Janet Ayer Fairbank

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Janet Ayer Fairbank (June 7, 1878 – December 28, 1951) was an American author and suffragette, socially and politically active in Chicago and a champion of progressive causes. She attended the University of Chicago and in 1900 married the lawyer Kellogg Fairbank, the son of industrialist N. K. Fairbank. They had three children including the operatic singer Janet Fairbank (1903–1947).[1]

She was a delegate to the Democratic National Convention from Illinois in 1924 and 1932.[2]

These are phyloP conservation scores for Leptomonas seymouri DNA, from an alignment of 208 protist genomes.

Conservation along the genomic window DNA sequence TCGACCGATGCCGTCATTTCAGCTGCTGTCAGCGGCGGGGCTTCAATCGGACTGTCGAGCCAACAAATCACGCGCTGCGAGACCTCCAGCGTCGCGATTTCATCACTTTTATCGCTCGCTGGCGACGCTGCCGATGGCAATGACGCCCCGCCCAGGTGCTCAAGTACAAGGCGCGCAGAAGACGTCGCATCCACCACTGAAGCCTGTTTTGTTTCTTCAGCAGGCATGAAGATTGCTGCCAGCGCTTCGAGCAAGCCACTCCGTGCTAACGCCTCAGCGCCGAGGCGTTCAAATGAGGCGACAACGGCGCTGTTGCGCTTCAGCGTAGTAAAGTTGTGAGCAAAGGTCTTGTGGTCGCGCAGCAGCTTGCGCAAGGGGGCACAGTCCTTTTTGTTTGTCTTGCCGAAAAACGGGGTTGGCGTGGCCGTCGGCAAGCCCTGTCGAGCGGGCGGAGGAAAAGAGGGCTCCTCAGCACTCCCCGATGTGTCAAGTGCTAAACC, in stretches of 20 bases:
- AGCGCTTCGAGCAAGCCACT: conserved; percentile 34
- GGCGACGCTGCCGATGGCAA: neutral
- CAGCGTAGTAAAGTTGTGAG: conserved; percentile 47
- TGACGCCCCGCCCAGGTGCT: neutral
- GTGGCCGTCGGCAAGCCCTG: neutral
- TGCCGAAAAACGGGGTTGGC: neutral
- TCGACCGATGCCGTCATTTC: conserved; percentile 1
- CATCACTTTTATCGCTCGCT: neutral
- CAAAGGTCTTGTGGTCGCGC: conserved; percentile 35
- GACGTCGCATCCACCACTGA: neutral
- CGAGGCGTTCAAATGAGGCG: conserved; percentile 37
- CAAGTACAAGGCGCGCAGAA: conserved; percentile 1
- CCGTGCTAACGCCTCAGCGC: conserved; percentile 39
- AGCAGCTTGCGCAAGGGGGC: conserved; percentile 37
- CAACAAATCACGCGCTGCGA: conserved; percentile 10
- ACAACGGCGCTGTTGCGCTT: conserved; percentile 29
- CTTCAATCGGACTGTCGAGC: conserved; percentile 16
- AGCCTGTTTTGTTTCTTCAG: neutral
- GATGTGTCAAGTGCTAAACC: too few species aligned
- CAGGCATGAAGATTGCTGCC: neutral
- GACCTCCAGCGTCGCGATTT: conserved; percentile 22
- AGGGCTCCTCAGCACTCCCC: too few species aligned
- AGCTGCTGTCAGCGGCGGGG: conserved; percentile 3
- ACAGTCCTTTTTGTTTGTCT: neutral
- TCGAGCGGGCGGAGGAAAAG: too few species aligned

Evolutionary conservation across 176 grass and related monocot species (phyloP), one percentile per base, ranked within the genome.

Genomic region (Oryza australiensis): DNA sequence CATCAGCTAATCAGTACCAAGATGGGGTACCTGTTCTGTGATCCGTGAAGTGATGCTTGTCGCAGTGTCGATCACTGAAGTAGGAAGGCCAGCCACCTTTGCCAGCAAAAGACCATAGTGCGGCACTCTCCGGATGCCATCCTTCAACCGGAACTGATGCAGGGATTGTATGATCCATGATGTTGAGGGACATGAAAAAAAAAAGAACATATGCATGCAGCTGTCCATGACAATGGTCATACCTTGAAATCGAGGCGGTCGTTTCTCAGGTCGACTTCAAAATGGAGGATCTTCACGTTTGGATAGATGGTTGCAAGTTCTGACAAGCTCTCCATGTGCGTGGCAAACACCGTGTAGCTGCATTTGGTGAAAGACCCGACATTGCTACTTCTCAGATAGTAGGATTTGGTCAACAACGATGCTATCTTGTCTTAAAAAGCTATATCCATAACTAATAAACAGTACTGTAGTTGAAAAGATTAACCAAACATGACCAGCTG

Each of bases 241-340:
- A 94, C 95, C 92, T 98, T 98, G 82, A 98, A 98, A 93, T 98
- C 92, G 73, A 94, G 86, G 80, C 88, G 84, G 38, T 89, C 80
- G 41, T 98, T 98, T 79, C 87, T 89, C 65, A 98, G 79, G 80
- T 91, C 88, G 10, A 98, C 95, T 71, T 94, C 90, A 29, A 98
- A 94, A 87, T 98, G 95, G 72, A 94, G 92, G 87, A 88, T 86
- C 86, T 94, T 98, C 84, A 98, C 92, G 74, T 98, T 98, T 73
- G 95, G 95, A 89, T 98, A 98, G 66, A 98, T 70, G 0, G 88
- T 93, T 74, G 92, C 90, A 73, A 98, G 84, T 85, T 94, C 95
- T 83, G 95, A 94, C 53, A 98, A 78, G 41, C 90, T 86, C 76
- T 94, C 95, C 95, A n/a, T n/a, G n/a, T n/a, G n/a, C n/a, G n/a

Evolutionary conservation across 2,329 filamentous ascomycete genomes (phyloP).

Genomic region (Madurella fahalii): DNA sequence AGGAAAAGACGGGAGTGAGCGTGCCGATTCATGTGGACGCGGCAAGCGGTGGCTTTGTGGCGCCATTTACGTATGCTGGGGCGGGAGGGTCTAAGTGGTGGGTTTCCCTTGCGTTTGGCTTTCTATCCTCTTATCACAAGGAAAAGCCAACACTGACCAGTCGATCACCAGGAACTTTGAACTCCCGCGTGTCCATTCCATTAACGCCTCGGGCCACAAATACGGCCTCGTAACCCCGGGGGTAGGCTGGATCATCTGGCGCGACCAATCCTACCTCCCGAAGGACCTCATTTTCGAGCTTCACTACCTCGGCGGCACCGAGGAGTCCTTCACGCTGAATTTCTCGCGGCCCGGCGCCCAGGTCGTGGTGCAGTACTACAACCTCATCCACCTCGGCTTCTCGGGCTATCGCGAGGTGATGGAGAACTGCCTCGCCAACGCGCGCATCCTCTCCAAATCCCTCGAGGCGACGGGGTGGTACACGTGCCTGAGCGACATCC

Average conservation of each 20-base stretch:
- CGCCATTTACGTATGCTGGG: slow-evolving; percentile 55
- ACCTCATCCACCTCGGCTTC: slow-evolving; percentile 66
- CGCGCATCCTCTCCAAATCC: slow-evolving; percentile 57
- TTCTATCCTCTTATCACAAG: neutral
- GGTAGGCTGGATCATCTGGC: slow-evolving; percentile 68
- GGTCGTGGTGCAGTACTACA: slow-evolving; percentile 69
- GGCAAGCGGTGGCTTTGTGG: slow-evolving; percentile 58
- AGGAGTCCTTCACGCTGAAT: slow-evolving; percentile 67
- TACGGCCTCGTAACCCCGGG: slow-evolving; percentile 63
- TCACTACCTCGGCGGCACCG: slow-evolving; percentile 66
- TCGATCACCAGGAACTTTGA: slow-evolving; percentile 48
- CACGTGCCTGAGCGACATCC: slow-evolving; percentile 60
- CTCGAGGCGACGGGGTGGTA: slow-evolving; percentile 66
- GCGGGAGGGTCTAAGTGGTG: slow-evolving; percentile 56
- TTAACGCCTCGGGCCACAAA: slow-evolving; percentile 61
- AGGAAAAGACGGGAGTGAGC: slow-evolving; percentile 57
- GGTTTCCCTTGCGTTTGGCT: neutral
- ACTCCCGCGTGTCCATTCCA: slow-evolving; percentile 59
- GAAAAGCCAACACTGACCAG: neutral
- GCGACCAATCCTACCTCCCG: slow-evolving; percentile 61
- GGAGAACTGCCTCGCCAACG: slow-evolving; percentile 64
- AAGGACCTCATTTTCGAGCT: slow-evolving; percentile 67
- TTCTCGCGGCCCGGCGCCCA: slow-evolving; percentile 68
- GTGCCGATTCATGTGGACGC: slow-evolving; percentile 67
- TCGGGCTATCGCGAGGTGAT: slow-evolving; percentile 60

She was the older sister of Pulitzer Prize-winning author Margaret Ayer Barnes.


  • Home (1910)
  • The Cortlandts of Washington Square (1923)
  • The Smiths (1925) (runner-up for the Pulitzer Prize)
  • Idle Hands (1927) (short stories)
  • The Lion's Den (1930)
  • The Bright Land (1932)
  • Rich Man, Poor Man (1936)